With the passing of the Fourth of July, we are now heading into the “dog days” of summer and will experience some of the hottest days over the next few weeks. Greg Lindberg, who enjoys spending time outside with his family and friends, says that you should always be cautious about hydration. Getting dizzy or experiencing other symptoms of dehydration is no laughing matter and serious dehydration can be outright dangerous and lead to heat stroke.
Recognize the Symptoms of Heat Stroke
Heat stroke is the most serious form of heat illness, and needs to be addressed as quickly as possible. Heat stroke occurs when there is extreme heat or humidity, or when someone participates in extreme physical exercise under a hot sun. Under these conditions, the body may not be able to cool itself quickly enough, causing dehydration and other heat illnesses, including heat stroke. Symptoms of heat stroke include the following:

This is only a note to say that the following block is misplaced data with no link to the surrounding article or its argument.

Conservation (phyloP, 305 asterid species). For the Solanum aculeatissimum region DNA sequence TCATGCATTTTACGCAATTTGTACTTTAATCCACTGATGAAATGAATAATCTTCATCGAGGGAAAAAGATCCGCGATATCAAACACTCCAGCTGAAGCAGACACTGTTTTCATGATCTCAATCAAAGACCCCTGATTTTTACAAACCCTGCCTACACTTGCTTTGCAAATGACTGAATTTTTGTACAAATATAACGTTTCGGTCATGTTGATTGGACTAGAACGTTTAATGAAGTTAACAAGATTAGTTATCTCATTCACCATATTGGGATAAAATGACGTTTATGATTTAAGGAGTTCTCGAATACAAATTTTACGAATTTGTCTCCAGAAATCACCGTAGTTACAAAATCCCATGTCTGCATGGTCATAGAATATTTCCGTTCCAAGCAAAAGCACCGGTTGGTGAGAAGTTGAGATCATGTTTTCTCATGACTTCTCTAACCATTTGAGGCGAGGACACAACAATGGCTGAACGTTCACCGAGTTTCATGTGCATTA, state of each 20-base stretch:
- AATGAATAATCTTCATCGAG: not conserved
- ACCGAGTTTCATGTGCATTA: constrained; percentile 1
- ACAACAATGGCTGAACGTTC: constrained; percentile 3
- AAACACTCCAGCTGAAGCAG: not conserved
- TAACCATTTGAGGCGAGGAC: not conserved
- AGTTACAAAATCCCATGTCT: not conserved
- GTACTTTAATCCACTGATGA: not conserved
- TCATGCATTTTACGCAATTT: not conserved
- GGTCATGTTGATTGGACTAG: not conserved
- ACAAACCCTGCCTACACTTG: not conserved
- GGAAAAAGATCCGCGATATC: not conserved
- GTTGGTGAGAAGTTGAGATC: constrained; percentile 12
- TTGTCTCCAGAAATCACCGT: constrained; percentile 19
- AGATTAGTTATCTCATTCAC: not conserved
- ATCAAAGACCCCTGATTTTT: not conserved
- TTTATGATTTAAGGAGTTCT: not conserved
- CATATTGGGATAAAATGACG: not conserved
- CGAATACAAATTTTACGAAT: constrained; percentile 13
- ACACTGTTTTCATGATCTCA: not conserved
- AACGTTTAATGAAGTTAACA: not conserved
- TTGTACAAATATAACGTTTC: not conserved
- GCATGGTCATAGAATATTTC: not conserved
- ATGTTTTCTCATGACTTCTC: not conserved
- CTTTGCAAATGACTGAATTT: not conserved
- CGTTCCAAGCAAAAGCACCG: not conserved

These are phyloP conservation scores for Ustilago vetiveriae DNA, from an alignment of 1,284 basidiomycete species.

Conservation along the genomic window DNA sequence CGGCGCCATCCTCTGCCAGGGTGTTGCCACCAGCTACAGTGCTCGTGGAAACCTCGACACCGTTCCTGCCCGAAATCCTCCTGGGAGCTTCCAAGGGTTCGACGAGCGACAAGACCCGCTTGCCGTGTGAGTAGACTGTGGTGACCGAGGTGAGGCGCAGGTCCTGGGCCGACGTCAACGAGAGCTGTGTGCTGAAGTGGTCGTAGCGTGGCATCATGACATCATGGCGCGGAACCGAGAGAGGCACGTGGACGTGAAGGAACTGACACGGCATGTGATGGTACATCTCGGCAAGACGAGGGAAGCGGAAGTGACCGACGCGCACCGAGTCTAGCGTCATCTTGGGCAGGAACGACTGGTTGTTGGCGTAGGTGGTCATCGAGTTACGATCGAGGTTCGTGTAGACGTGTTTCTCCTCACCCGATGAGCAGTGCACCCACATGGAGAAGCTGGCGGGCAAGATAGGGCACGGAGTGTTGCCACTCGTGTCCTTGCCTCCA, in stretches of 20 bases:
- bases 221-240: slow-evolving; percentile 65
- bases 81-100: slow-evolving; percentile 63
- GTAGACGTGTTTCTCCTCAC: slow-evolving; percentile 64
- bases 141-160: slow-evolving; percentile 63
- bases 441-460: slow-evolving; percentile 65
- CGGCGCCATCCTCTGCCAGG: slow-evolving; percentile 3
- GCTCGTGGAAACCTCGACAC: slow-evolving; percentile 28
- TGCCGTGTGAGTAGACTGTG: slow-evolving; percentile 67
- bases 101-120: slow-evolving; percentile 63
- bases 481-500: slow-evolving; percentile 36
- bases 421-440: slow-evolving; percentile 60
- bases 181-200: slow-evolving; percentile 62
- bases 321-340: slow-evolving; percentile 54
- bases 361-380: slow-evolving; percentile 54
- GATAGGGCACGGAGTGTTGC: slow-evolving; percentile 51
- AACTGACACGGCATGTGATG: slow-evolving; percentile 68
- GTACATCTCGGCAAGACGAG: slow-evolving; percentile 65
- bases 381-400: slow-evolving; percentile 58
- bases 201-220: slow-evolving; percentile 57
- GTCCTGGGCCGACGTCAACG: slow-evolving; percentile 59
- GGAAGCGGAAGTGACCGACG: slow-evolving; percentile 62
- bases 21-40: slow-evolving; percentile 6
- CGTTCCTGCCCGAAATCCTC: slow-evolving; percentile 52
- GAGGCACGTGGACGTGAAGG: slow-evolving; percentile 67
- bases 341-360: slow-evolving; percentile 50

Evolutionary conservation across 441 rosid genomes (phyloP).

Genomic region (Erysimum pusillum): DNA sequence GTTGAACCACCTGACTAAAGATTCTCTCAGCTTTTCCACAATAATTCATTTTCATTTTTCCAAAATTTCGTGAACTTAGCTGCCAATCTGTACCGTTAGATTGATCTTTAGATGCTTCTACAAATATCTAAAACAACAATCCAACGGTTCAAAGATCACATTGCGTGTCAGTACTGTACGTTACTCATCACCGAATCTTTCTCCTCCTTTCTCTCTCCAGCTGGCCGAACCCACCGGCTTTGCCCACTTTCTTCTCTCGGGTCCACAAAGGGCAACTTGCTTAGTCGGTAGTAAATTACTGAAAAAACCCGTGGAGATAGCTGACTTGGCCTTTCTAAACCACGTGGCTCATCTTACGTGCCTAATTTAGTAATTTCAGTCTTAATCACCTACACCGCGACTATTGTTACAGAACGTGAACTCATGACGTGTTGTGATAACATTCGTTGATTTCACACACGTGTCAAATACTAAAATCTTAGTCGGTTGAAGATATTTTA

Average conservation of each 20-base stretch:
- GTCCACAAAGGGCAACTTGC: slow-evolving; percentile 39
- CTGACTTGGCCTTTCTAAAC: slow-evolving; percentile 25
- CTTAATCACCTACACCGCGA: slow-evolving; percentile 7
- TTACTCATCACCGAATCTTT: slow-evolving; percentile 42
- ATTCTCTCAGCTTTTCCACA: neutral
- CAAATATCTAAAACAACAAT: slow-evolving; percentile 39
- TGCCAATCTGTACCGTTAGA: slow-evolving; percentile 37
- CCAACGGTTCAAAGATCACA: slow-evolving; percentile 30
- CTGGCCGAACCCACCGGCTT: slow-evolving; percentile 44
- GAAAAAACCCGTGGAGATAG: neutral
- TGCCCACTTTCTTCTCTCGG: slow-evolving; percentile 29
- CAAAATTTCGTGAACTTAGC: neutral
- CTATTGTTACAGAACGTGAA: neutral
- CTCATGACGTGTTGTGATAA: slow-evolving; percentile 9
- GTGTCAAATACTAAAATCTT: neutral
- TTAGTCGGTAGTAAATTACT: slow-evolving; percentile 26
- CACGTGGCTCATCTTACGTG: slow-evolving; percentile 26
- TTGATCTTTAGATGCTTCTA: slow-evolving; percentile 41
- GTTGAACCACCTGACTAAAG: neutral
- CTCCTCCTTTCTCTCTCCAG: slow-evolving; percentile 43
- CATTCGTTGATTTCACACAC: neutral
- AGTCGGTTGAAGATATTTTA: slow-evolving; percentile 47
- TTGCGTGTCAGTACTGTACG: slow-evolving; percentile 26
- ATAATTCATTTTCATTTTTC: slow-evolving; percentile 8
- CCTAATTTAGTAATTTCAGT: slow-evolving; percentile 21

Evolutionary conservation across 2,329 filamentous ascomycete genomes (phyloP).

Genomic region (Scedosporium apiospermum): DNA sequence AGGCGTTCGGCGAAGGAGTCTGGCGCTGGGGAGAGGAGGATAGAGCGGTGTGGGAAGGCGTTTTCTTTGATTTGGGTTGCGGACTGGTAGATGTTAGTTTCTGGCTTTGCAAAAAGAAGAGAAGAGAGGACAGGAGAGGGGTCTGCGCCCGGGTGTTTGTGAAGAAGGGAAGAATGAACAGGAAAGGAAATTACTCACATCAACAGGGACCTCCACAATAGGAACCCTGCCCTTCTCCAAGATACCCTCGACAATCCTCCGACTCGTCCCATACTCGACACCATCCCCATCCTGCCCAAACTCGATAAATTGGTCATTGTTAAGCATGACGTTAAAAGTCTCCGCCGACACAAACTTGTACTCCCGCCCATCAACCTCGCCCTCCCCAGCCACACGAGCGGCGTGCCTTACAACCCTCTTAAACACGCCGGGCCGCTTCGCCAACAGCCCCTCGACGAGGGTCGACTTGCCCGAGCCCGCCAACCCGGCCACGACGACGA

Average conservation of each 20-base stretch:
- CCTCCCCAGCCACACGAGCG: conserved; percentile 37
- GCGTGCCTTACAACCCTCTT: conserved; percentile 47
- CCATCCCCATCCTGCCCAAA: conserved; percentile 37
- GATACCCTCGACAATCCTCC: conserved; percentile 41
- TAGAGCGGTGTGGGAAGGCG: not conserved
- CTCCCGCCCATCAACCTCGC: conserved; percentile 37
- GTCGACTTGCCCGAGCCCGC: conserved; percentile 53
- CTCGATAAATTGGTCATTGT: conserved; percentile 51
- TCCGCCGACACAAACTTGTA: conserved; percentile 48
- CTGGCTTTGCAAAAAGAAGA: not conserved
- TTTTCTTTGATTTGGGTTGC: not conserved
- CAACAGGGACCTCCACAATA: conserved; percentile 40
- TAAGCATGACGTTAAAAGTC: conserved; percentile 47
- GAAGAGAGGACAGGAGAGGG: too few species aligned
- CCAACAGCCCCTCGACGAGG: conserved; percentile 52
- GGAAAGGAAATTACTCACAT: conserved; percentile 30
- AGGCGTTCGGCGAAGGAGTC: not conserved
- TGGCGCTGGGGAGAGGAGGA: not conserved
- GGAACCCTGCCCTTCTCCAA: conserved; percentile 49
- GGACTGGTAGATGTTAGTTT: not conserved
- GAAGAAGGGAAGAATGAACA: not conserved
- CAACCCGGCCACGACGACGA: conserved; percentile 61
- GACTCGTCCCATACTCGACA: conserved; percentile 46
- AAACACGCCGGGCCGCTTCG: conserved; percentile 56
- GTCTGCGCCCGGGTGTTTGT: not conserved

- Loss of concentration
- Rapid heat beat
- Inability to sweat
Preparing for the heat is the best way to avoid heat stroke and dehydration. Greg Lindberg advises to always carry a bottle of water with you, because you might not even realize you’re dehydrated. In addition, if you working or exercising in heat be sure to take breaks often so you don’t overexert yourself. Finally, avoid diuretics, like coffee or alcohol, which can dehydrate you even quicker.